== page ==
Supporting Grieving Communities
Entering the month of June, I found, coincidently, that two of the themes are Children’s Awareness Month and Student Safety Month. These themes are pausing me to think about the tragedy in Uvalde, TX, where this week 21 families are having funerals for their children and the two teachers who died.
This tragedy has touched all our hearts both inside and outside of our profession. How could it not? 21 innocent children and adults died senselessly, and we are trying to accept the unacceptable in our country. I consider myself very blessed to be in the profession that we are in when these tragedies such as this occur. It is a most difficult job to care for those killed and support their families and the community who is mourning. It takes a large village in funeral service to come together and support each other. I observed this supportive leadership in the funeral service community last week that came together in so many ways to help families and the funeral service professionals serving them.
The Funeral Service Foundation published a new resource called When a Child Dies: Planning Acts of Love & Legacy that was due to be released this week. The staff at the Foundation quickly gathered this guide along with other grief resources and sent them to Texas, to the area funeral homes and responders to help everyone cope with this horrific loss. Then, in less than 2 days, the Foundation Board of Trustees with the support of NFDA approved crisis funding totaling $50,000 for our profession and the grieving community in Uvalde, TX. I am so proud of the work that the Foundation does, and I hope, as you learn more about the many resources they have, you will consider supporting these efforts to help lift up grieving communities and support funeral service professionals during times of crisis. If you can find it in your hearts to give back soon, the Foundation needs our support to continue its mission.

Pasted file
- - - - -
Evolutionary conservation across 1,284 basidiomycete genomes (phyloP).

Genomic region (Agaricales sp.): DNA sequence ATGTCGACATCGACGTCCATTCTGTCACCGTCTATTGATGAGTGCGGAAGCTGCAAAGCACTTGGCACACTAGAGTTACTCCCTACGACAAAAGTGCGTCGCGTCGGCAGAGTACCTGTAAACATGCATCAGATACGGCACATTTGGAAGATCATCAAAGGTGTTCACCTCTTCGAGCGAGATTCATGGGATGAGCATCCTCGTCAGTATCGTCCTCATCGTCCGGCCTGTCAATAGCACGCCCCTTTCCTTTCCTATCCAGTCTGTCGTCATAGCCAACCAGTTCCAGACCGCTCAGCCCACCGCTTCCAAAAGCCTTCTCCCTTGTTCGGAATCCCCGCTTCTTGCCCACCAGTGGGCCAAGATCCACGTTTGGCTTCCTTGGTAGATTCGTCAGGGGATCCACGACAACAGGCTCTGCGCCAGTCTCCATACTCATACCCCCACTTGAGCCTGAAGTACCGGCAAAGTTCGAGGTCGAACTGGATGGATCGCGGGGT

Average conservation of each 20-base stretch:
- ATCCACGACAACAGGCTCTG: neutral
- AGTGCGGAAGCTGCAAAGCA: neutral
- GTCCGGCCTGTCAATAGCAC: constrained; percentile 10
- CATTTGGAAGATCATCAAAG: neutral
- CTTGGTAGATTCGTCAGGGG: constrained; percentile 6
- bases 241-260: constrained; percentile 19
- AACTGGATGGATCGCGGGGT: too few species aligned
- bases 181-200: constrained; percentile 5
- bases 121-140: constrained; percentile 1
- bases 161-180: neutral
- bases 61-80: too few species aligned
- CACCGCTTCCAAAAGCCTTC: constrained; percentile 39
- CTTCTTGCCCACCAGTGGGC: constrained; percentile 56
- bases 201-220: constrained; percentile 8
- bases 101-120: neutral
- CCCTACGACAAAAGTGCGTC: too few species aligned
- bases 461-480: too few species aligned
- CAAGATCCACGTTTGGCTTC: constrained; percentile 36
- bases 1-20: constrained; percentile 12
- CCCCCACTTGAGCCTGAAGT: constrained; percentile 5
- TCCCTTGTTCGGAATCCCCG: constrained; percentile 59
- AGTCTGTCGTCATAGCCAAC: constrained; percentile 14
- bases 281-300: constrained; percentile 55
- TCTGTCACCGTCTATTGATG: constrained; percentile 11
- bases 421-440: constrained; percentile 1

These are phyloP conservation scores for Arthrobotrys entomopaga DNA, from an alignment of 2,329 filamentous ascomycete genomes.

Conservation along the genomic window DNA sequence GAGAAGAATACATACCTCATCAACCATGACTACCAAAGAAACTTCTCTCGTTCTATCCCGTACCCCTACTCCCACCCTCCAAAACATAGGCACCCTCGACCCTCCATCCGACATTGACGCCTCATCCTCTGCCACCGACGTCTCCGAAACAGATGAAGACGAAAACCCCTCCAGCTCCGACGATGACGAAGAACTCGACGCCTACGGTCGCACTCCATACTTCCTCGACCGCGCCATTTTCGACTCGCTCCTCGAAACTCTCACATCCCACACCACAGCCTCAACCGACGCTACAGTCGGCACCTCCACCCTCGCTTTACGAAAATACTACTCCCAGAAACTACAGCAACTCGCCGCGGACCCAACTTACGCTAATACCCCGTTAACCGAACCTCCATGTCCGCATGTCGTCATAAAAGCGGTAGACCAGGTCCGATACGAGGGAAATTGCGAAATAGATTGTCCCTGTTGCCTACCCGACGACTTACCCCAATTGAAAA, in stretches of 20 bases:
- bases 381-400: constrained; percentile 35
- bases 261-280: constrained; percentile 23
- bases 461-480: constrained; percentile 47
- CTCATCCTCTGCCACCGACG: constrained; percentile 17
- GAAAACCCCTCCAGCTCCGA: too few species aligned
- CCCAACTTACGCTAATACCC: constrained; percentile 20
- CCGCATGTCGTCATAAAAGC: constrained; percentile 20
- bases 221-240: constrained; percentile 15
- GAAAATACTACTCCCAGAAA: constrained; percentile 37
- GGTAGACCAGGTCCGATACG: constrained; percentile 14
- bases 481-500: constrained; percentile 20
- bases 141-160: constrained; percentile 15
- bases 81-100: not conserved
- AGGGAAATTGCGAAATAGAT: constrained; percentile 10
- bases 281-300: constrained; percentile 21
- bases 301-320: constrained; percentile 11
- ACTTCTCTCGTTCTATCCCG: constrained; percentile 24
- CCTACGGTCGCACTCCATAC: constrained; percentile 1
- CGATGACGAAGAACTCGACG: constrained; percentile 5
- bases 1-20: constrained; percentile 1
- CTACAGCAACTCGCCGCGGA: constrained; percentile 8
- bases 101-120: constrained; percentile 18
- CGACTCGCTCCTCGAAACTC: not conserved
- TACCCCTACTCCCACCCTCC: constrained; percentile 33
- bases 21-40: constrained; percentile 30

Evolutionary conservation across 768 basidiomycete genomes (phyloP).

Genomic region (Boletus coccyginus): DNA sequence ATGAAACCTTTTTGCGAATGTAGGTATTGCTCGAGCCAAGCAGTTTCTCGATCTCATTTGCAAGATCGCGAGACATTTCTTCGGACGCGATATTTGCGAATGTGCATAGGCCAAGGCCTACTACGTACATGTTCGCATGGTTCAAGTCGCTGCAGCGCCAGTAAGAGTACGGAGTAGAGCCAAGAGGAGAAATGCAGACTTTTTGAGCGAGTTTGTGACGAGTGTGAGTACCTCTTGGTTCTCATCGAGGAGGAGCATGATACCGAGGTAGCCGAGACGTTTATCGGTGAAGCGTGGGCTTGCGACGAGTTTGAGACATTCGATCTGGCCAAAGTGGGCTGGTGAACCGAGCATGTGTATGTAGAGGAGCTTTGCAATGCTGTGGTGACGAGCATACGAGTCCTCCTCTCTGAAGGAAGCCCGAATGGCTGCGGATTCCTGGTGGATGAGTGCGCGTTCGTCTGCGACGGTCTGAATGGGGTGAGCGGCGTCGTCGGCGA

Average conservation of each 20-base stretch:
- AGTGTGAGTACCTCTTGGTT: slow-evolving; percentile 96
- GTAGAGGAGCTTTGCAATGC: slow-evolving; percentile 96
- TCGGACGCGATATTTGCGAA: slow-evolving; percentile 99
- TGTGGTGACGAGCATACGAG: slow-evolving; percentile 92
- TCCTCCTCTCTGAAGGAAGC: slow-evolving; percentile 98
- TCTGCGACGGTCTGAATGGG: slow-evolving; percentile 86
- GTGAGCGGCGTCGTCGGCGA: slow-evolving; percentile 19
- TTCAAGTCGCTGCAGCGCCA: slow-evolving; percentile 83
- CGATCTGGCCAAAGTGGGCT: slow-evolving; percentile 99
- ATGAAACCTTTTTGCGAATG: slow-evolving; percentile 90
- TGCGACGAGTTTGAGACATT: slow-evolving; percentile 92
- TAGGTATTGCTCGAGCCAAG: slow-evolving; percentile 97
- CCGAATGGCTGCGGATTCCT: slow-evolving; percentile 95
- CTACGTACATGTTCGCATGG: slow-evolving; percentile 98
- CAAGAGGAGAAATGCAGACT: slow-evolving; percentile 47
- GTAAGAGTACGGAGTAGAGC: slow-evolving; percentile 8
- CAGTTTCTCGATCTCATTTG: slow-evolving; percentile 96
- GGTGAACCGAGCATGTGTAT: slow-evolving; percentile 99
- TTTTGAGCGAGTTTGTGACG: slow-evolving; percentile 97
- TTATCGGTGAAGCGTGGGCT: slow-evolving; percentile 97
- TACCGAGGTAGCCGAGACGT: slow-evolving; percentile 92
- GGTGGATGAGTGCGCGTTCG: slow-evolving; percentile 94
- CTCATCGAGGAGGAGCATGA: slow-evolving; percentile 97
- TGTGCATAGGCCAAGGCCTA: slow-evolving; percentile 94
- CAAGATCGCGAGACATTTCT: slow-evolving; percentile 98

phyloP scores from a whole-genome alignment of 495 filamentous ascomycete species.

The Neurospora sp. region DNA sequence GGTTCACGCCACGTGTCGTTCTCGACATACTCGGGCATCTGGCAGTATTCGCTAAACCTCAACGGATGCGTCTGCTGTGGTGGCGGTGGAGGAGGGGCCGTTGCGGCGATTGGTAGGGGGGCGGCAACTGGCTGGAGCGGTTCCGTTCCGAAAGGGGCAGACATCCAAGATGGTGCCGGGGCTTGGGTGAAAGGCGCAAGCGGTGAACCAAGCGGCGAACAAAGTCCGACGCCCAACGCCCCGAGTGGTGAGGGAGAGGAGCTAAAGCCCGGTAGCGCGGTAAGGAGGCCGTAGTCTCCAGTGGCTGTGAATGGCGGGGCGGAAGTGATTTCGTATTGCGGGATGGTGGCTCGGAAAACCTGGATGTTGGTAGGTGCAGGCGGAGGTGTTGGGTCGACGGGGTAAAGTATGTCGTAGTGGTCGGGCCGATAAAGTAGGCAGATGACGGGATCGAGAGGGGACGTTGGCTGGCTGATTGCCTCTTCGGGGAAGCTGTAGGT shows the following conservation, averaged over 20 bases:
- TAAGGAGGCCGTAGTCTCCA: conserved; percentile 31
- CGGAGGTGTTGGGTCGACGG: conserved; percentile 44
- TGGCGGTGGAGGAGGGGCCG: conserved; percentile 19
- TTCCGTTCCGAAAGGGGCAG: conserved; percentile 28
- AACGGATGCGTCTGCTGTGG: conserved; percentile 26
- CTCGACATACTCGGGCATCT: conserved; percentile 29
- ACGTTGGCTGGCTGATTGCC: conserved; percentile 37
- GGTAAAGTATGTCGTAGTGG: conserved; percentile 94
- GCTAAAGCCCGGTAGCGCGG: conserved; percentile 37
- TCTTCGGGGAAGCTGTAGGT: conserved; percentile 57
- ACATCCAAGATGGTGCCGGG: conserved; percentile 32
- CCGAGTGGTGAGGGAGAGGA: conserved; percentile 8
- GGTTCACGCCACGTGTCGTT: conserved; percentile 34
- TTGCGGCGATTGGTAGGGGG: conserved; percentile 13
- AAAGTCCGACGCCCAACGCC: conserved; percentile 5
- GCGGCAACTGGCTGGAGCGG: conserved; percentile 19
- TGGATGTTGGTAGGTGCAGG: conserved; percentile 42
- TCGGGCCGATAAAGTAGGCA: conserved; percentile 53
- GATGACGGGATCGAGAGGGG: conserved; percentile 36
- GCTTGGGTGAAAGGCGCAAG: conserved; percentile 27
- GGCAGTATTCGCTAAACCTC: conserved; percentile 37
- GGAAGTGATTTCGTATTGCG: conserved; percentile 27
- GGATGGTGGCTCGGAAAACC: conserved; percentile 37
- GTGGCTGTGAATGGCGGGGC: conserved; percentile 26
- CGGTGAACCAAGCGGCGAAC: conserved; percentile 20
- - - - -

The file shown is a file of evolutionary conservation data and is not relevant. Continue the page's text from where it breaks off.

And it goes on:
On the same day of the shootings on Tuesday, May 24th, I was with my professional colleagues from the Funeral Service Foundation Board of Trustees, Allan Cole, Board Chair, Lee Wiensch, Executive Director, and Christine Pepper, CEO of NFDA.
We had just completed a two-day board training and were headed to tour Roberta’s House, a family grief support center, which serves the Baltimore, MD community. Was this coincidence or divine intervention? We may never know, but our tour that day, along with the news from Uvalde, TX made our visit very significant in our understanding of what a community and a resource like Roberta’s House does to support those who mourn.
Why did we happen to go for a visit to Roberta’s house that day? At the beginning of May, many of us were attending the NFDA’s Annual Professional Women’s Conference (PWC) in Miami, FL. We had wonderful presenters during the two-day meeting. One of our speakers had a compelling and touching story about a family grief house she co-founded in her hometown of Baltimore MD. Annette March-Grier, RN told the story of her organization, its mission, and how it is a special place for families, especially for children to go and receive grief support. It is named after her mother, Julia Roberta March who gave of her heart and soul to support their community during a time of loss. The history of this wonderful center and the work that it does especially for grieving children is nothing short of amazing. I wanted to share with you dear readers, some photos from our tour of this center that helps children and families of all ages and backgrounds find the help they need when they are mourning.
Three days after the shootings, CNN interviewed Annette who talked about how to support children after a tragedy such as Uvalde. If you find it in your heart to support Roberta’s house, I encourage you to do so, as the need is great, just as it has been these last two weeks in Uvalde, TX.
You may listen here to Annette’s caring advice on helping children that took place 3 days after the shootings.
I want to believe that the program at PWC in Miami about Roberta’s House given by Annette and then 3 weeks later touring the wonderful grief center on the very day of the Uvalde shootings, was related in a powerful way. It certainly has my attention and is telling that everything we do to support those who mourn is of utmost importance and part of the core purpose of why our work as funeral service professionals has meaning.
To conclude this week’s blog, I want to thank all of you that support grieving communities. We are strongly connected in our profession, and I am grateful and humbled to see and hear of your continued enormous generosity of giving from your hearts each day.
May God bless you, those we serve, and the families in Uvalde, TX.